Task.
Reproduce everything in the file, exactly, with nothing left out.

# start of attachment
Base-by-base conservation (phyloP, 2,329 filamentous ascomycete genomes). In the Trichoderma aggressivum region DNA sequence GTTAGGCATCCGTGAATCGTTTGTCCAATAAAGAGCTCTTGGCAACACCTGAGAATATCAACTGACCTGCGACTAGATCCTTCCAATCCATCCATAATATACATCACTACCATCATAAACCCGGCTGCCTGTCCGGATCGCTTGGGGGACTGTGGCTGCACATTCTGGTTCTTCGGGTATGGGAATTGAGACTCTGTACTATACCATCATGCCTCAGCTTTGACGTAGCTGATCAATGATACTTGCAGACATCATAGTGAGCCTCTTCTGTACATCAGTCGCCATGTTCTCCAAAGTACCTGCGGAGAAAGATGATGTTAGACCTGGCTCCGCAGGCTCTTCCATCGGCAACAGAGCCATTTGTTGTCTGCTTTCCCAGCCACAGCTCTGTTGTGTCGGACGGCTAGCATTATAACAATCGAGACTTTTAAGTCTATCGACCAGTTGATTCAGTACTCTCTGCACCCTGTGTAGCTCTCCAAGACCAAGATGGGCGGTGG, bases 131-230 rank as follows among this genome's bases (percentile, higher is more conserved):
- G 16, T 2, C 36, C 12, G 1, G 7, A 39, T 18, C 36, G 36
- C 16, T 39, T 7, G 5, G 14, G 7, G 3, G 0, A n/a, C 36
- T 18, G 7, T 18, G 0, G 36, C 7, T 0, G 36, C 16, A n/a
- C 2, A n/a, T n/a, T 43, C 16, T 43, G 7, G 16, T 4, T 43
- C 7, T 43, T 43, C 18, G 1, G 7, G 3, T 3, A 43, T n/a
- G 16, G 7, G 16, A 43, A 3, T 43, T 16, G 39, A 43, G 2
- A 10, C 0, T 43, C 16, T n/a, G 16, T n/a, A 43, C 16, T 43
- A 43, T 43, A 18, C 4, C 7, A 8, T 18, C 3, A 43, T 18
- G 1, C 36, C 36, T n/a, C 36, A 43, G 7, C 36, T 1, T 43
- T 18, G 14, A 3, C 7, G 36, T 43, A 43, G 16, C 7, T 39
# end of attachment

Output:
Base-by-base conservation (phyloP, 2,329 filamentous ascomycete genomes). In the Trichoderma aggressivum region DNA sequence GTTAGGCATCCGTGAATCGTTTGTCCAATAAAGAGCTCTTGGCAACACCTGAGAATATCAACTGACCTGCGACTAGATCCTTCCAATCCATCCATAATATACATCACTACCATCATAAACCCGGCTGCCTGTCCGGATCGCTTGGGGGACTGTGGCTGCACATTCTGGTTCTTCGGGTATGGGAATTGAGACTCTGTACTATACCATCATGCCTCAGCTTTGACGTAGCTGATCAATGATACTTGCAGACATCATAGTGAGCCTCTTCTGTACATCAGTCGCCATGTTCTCCAAAGTACCTGCGGAGAAAGATGATGTTAGACCTGGCTCCGCAGGCTCTTCCATCGGCAACAGAGCCATTTGTTGTCTGCTTTCCCAGCCACAGCTCTGTTGTGTCGGACGGCTAGCATTATAACAATCGAGACTTTTAAGTCTATCGACCAGTTGATTCAGTACTCTCTGCACCCTGTGTAGCTCTCCAAGACCAAGATGGGCGGTGG, bases 131-230 rank as follows among this genome's bases (percentile, higher is more conserved):
- G 16, T 2, C 36, C 12, G 1, G 7, A 39, T 18, C 36, G 36
- C 16, T 39, T 7, G 5, G 14, G 7, G 3, G 0, A n/a, C 36
- T 18, G 7, T 18, G 0, G 36, C 7, T 0, G 36, C 16, A n/a
- C 2, A n/a, T n/a, T 43, C 16, T 43, G 7, G 16, T 4, T 43
- C 7, T 43, T 43, C 18, G 1, G 7, G 3, T 3, A 43, T n/a
- G 16, G 7, G 16, A 43, A 3, T 43, T 16, G 39, A 43, G 2
- A 10, C 0, T 43, C 16, T n/a, G 16, T n/a, A 43, C 16, T 43
- A 43, T 43, A 18, C 4, C 7, A 8, T 18, C 3, A 43, T 18
- G 1, C 36, C 36, T n/a, C 36, A 43, G 7, C 36, T 1, T 43
- T 18, G 14, A 3, C 7, G 36, T 43, A 43, G 16, C 7, T 39